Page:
ANATOMY OF THE CHEST WALL & PLEURA
The physiology of respiration and the anatomy of the chest wall are intricately connected. The chest wall is an airtight, expandable, cone-shaped cage comprised of a vast array of skin, fat, muscle, bone, and vital organs. This design serves to facilitate protection of the vital organs as well as ventilation and gas exchange. Normal ventilation occurs when expansion of the rib cage and simultaneous diaphragmatic excursion create negative intrathoracic pressure, allowing inward flow of air.
The function of the chest wall is made possible by its segmentally arranged anatomy. The ventral wall of the bony thorax extends from the suprasternal notch to the xiphoid, approximately 18 cm in the adult. It is formed by the manubrium, sternum, and xiphoid process. The remainder of the anterior wall and the lateral walls are formed by 12 ribs. The first seven pairs of ribs articulate directly with the sternum, the next three pairs connect to the lower border of the preceding rib, and the last two terminate in the wall of the abdomen. The sides of the chest wall consist of the upper 10 ribs, which slope obliquely downward from their posterior attachments. The posterior chest wall is formed by the 12 thoracic vertebrae, their transverse processes, and the 12 ribs (Figure 19–1). The upper ventral portion of the thoracic cage is covered by the clavicle and the subclavian vessels. Laterally, it is covered by the shoulder girdle and axillary nerves and vessels; dorsally, it is covered in part by the scapula.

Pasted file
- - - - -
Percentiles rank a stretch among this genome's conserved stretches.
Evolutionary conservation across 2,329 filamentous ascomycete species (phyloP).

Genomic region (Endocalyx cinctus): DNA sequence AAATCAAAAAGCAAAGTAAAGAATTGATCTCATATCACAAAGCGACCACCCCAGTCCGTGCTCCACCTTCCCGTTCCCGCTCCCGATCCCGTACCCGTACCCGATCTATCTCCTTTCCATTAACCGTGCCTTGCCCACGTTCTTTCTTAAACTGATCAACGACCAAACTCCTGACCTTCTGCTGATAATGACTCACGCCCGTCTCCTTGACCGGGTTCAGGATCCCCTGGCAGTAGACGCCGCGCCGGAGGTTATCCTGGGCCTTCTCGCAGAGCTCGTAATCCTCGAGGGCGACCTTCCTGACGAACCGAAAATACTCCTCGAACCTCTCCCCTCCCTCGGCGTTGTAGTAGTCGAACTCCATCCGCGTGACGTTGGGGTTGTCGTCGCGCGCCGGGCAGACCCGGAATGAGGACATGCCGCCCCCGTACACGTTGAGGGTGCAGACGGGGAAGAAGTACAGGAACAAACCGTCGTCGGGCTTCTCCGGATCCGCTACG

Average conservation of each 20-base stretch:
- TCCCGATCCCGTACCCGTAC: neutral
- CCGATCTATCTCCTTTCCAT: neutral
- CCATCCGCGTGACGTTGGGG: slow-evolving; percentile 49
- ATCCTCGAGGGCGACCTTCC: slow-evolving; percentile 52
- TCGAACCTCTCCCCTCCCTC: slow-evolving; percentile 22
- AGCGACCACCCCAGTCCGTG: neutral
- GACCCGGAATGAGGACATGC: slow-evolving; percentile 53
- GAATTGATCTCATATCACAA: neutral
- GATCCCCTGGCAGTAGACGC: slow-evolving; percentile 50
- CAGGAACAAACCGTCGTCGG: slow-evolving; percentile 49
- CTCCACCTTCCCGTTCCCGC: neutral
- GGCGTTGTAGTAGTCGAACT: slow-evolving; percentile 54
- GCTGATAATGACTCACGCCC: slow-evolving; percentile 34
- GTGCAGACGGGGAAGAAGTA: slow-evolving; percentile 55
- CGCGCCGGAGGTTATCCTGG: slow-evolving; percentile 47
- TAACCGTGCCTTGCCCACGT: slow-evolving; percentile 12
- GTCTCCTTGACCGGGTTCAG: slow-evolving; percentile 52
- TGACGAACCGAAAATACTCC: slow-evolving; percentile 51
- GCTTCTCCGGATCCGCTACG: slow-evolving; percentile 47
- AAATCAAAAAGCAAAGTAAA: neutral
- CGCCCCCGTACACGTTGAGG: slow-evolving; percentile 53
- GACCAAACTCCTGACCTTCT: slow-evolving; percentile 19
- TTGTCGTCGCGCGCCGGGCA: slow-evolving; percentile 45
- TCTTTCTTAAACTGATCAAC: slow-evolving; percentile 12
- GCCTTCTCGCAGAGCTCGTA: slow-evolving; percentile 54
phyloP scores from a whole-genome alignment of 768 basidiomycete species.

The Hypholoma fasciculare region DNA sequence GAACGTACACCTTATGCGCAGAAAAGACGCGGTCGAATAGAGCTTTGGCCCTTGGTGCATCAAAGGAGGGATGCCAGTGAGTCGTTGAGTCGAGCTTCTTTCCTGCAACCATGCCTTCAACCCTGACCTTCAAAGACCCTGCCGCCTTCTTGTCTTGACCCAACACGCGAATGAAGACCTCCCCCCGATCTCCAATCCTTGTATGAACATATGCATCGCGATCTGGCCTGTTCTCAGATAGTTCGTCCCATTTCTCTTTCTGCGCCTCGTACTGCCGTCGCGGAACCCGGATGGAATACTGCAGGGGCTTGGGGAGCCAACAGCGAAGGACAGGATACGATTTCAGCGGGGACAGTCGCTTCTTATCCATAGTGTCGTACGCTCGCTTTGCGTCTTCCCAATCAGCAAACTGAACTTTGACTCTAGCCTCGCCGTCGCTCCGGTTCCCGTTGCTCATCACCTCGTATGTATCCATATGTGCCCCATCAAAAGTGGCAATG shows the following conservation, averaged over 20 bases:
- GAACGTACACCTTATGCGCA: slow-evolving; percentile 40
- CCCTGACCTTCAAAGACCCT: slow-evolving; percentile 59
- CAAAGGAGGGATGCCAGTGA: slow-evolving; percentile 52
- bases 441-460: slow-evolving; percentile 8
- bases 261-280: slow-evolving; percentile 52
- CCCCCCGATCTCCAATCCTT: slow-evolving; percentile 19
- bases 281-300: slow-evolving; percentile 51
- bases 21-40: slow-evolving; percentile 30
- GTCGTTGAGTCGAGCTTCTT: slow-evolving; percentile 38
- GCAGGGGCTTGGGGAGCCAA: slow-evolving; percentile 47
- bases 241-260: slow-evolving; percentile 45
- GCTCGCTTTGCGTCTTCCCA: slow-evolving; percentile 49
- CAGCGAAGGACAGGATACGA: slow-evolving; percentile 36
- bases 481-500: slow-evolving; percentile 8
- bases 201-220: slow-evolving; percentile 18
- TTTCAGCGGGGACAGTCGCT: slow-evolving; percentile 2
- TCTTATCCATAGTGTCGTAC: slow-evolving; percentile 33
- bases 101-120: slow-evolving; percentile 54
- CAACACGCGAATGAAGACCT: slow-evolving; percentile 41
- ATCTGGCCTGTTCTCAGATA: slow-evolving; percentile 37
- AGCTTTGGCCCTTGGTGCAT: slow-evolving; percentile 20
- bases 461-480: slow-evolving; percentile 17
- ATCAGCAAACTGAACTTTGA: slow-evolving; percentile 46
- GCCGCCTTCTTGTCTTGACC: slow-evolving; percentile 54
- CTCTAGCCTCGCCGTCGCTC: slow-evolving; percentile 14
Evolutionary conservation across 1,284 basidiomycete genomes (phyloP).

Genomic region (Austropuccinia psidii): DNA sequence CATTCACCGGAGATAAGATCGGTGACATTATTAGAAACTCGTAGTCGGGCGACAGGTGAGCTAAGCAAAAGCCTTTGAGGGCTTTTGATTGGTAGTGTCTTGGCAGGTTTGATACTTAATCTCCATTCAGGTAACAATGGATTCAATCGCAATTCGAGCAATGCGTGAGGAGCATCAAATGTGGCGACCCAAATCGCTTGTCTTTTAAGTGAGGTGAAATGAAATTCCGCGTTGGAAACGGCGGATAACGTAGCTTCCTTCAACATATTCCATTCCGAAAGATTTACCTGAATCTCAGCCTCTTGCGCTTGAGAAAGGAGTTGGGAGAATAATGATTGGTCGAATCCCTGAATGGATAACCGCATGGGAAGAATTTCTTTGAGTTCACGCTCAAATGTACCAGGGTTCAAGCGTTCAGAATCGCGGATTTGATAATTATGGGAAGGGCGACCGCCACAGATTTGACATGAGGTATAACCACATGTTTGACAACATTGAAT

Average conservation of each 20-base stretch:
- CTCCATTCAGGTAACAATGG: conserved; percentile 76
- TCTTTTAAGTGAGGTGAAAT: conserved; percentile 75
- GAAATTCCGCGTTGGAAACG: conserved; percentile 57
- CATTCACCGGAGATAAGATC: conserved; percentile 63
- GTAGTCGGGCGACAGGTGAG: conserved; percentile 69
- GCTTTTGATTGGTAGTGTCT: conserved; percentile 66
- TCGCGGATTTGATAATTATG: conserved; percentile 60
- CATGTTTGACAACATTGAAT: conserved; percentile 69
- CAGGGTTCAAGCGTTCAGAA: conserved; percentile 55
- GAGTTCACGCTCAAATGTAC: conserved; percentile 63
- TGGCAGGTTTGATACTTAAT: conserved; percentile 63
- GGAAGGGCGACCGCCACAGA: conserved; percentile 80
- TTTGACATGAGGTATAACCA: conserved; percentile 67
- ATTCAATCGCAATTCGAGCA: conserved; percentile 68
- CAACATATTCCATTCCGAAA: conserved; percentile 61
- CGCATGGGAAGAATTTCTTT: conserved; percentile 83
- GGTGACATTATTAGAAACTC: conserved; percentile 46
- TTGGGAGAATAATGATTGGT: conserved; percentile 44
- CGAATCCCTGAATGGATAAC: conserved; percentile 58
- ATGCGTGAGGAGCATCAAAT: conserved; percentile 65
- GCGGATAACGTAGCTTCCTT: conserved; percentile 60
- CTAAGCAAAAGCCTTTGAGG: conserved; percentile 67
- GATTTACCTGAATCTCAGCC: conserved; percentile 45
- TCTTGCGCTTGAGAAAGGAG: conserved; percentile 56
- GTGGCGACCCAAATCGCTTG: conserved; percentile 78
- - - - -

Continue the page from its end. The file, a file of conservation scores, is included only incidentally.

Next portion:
The thorax, showing rib cage, pleura, and lung fields.
The superior aperture of the thorax (also called the thoracic inlet or the thoracic outlet) is a downwardly slanted 5- to 10-cm kidney-shaped opening bounded by the first costal cartilages and ribs laterally, the manubrium anteriorly, and the body of the first thoracic vertebra posteriorly. The inferior aperture is bounded by the 12th vertebra and ribs posteriorly and the cartilages of the 7th to 10th ribs and the xiphisternal joint anteriorly. The diaphragm comprises a large portion of the lower thoracic cavity.
The blood supply and innervation of the chest wall are via the intercostal vessels and nerves (Figures 19–2 and 19–3). The upper thorax also receives vessels and nerves from the cervical and axillary regions. Blood supply to the underside of the sternum arises from bilateral internal thoracic artery branches, which arise from the intercostal vessels laterally.
Transverse section of thorax.
Intercostal muscles, vessels, and nerves.
The entirety of the thoracic ...